There are a variety of processing operations that can be performed by the SOC 1300 (as employed in imaging device 1250. In FIGS. 15A and 15B, an example of image processing can be seen. In this example, a still image or picture is "digitally refocused." Specifically, SOC 1300 is able to process the image information (for a single image) so as to change the focus from the first person to the third person.

3.2. SOC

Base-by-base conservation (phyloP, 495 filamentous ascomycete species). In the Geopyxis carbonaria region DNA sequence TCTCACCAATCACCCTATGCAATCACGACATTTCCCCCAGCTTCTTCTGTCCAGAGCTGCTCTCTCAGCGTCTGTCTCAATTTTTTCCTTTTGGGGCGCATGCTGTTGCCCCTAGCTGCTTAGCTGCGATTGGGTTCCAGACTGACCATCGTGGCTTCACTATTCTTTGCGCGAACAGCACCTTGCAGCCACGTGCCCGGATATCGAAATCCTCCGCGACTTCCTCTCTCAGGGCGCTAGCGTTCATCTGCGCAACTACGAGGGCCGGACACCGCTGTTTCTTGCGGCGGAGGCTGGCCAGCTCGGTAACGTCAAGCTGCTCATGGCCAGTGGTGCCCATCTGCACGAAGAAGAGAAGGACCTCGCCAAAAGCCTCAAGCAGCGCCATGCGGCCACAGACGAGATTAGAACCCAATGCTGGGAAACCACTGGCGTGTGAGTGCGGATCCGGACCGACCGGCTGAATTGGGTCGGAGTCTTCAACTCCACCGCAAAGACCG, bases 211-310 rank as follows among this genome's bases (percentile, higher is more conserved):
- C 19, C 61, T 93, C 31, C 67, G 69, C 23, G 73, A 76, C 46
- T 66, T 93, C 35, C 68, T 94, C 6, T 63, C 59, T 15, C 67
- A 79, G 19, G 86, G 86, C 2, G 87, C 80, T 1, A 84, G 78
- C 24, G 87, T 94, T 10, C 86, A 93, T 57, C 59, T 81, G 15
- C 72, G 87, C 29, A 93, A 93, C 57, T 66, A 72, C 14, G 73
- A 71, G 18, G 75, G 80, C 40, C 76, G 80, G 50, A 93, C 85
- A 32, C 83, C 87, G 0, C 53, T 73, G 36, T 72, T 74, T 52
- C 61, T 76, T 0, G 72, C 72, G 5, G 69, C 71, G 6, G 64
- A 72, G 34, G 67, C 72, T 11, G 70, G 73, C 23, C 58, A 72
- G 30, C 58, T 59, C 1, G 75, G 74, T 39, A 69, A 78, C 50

In FIG. 16, an example of a system-on-chip or SOC 1300 is depicted in accordance with an embodiment of the present disclosure. This SOC 1300 (which is typically an integrated circuit or IC, such as an OMAP.TM. integrated circuit) generally comprises a processing cluster 1400 (which generally performs the parallel processing described above) and a host processor 1316 that provides the hosted environment (described and referenced above). The host processor 1316 can be wide (i.e., 32 bits, 64 bits, etc.) RISC processor (such as an ARM Cortex-A9) and that communicates with the bus arbitrator 1310, buffer 1306, bus bridge 1320 (which allows the host processor 1316 to access the peripheral interface 1324 over interface bus or Ibus 1330), hardware application programming interface (API) 1308, and interrupt controller 1322 over the host processor bus or HP bus 1328. Processing cluster 1400 typically communicates with functional circuitry 1302 (which can, for example, be a charged coupled device or CCD interface and which can communicate with off-chip devices), buffer 1306, bus arbitrator 1310, and peripheral interface 1324 over the processing cluster bus or PC bus 1326. With this configuration, the host processor 1316 is able to provide information (i.e., configure the processing cluster 1400 to conform to a desired parallel implementation) through API 1308, while both the processing cluster 1400 and host processor 1316 can directly access the flash memory 1256 (through flash interface 1312) and DRAM 1254 (through memory controller 1304). Additionally, test and boundary scan can be performed through Joint Test Action Group (JTAG) interface 1318.